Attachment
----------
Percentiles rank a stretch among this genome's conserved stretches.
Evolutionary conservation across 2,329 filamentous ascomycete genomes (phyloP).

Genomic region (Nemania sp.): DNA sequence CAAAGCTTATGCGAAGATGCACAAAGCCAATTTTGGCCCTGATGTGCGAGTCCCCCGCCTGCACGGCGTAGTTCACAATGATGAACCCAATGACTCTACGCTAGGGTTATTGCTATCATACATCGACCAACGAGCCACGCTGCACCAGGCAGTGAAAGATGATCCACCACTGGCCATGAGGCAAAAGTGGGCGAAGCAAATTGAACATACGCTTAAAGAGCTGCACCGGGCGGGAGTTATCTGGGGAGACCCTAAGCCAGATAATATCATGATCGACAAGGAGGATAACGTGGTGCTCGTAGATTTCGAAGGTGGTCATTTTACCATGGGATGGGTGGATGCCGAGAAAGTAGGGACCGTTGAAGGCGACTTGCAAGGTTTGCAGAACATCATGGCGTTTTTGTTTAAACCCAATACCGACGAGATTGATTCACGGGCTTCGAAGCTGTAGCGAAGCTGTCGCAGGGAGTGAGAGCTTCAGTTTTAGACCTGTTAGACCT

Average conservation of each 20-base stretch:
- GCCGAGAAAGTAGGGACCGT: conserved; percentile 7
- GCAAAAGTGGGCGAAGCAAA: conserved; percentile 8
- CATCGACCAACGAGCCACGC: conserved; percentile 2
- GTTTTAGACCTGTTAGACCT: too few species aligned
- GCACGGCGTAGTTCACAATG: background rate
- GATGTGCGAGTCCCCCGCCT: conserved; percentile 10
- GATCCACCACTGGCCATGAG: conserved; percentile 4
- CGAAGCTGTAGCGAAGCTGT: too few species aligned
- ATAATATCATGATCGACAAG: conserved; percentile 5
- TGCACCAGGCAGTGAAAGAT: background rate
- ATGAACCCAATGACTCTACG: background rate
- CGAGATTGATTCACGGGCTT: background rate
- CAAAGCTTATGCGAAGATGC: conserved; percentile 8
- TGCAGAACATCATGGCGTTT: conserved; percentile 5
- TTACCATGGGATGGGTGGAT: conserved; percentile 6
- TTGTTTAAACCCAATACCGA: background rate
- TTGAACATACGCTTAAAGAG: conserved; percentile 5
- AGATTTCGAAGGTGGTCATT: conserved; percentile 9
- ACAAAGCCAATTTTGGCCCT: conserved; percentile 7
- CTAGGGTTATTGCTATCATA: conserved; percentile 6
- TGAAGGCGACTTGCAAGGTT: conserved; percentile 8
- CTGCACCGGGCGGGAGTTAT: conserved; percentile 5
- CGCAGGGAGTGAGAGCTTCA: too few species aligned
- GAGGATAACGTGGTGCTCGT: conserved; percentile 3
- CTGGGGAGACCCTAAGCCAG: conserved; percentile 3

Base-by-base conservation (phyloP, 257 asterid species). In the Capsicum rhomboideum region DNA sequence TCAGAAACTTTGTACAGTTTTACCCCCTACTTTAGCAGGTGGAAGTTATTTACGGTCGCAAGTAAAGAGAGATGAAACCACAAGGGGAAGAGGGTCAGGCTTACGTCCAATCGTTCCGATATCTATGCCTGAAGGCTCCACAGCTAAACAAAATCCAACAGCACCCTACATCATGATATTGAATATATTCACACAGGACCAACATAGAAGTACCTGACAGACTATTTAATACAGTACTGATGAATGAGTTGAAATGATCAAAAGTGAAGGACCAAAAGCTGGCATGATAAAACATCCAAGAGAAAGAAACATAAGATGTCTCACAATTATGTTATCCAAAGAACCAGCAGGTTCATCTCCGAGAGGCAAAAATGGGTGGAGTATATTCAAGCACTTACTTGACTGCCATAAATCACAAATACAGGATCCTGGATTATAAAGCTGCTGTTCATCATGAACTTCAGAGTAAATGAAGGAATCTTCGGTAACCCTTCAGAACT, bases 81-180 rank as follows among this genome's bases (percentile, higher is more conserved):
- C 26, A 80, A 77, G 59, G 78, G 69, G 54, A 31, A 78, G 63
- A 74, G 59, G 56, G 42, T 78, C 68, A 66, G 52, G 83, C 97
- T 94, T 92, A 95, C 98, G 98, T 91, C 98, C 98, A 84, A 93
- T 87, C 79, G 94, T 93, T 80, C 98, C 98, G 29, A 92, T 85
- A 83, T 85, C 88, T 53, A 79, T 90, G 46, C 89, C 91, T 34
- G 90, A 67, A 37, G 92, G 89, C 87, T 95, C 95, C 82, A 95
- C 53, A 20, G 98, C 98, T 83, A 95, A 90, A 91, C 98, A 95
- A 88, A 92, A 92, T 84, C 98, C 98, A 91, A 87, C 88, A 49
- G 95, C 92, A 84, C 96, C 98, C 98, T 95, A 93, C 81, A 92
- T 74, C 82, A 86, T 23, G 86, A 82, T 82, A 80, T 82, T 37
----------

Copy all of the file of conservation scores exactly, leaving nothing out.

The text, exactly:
Percentiles rank a stretch among this genome's conserved stretches.
Evolutionary conservation across 2,329 filamentous ascomycete genomes (phyloP).

Genomic region (Nemania sp.): DNA sequence CAAAGCTTATGCGAAGATGCACAAAGCCAATTTTGGCCCTGATGTGCGAGTCCCCCGCCTGCACGGCGTAGTTCACAATGATGAACCCAATGACTCTACGCTAGGGTTATTGCTATCATACATCGACCAACGAGCCACGCTGCACCAGGCAGTGAAAGATGATCCACCACTGGCCATGAGGCAAAAGTGGGCGAAGCAAATTGAACATACGCTTAAAGAGCTGCACCGGGCGGGAGTTATCTGGGGAGACCCTAAGCCAGATAATATCATGATCGACAAGGAGGATAACGTGGTGCTCGTAGATTTCGAAGGTGGTCATTTTACCATGGGATGGGTGGATGCCGAGAAAGTAGGGACCGTTGAAGGCGACTTGCAAGGTTTGCAGAACATCATGGCGTTTTTGTTTAAACCCAATACCGACGAGATTGATTCACGGGCTTCGAAGCTGTAGCGAAGCTGTCGCAGGGAGTGAGAGCTTCAGTTTTAGACCTGTTAGACCT

Average conservation of each 20-base stretch:
- GCCGAGAAAGTAGGGACCGT: conserved; percentile 7
- GCAAAAGTGGGCGAAGCAAA: conserved; percentile 8
- CATCGACCAACGAGCCACGC: conserved; percentile 2
- GTTTTAGACCTGTTAGACCT: too few species aligned
- GCACGGCGTAGTTCACAATG: background rate
- GATGTGCGAGTCCCCCGCCT: conserved; percentile 10
- GATCCACCACTGGCCATGAG: conserved; percentile 4
- CGAAGCTGTAGCGAAGCTGT: too few species aligned
- ATAATATCATGATCGACAAG: conserved; percentile 5
- TGCACCAGGCAGTGAAAGAT: background rate
- ATGAACCCAATGACTCTACG: background rate
- CGAGATTGATTCACGGGCTT: background rate
- CAAAGCTTATGCGAAGATGC: conserved; percentile 8
- TGCAGAACATCATGGCGTTT: conserved; percentile 5
- TTACCATGGGATGGGTGGAT: conserved; percentile 6
- TTGTTTAAACCCAATACCGA: background rate
- TTGAACATACGCTTAAAGAG: conserved; percentile 5
- AGATTTCGAAGGTGGTCATT: conserved; percentile 9
- ACAAAGCCAATTTTGGCCCT: conserved; percentile 7
- CTAGGGTTATTGCTATCATA: conserved; percentile 6
- TGAAGGCGACTTGCAAGGTT: conserved; percentile 8
- CTGCACCGGGCGGGAGTTAT: conserved; percentile 5
- CGCAGGGAGTGAGAGCTTCA: too few species aligned
- GAGGATAACGTGGTGCTCGT: conserved; percentile 3
- CTGGGGAGACCCTAAGCCAG: conserved; percentile 3

Base-by-base conservation (phyloP, 257 asterid species). In the Capsicum rhomboideum region DNA sequence TCAGAAACTTTGTACAGTTTTACCCCCTACTTTAGCAGGTGGAAGTTATTTACGGTCGCAAGTAAAGAGAGATGAAACCACAAGGGGAAGAGGGTCAGGCTTACGTCCAATCGTTCCGATATCTATGCCTGAAGGCTCCACAGCTAAACAAAATCCAACAGCACCCTACATCATGATATTGAATATATTCACACAGGACCAACATAGAAGTACCTGACAGACTATTTAATACAGTACTGATGAATGAGTTGAAATGATCAAAAGTGAAGGACCAAAAGCTGGCATGATAAAACATCCAAGAGAAAGAAACATAAGATGTCTCACAATTATGTTATCCAAAGAACCAGCAGGTTCATCTCCGAGAGGCAAAAATGGGTGGAGTATATTCAAGCACTTACTTGACTGCCATAAATCACAAATACAGGATCCTGGATTATAAAGCTGCTGTTCATCATGAACTTCAGAGTAAATGAAGGAATCTTCGGTAACCCTTCAGAACT, bases 81-180 rank as follows among this genome's bases (percentile, higher is more conserved):
- C 26, A 80, A 77, G 59, G 78, G 69, G 54, A 31, A 78, G 63
- A 74, G 59, G 56, G 42, T 78, C 68, A 66, G 52, G 83, C 97
- T 94, T 92, A 95, C 98, G 98, T 91, C 98, C 98, A 84, A 93
- T 87, C 79, G 94, T 93, T 80, C 98, C 98, G 29, A 92, T 85
- A 83, T 85, C 88, T 53, A 79, T 90, G 46, C 89, C 91, T 34
- G 90, A 67, A 37, G 92, G 89, C 87, T 95, C 95, C 82, A 95
- C 53, A 20, G 98, C 98, T 83, A 95, A 90, A 91, C 98, A 95
- A 88, A 92, A 92, T 84, C 98, C 98, A 91, A 87, C 88, A 49
- G 95, C 92, A 84, C 96, C 98, C 98, T 95, A 93, C 81, A 92
- T 74, C 82, A 86, T 23, G 86, A 82, T 82, A 80, T 82, T 37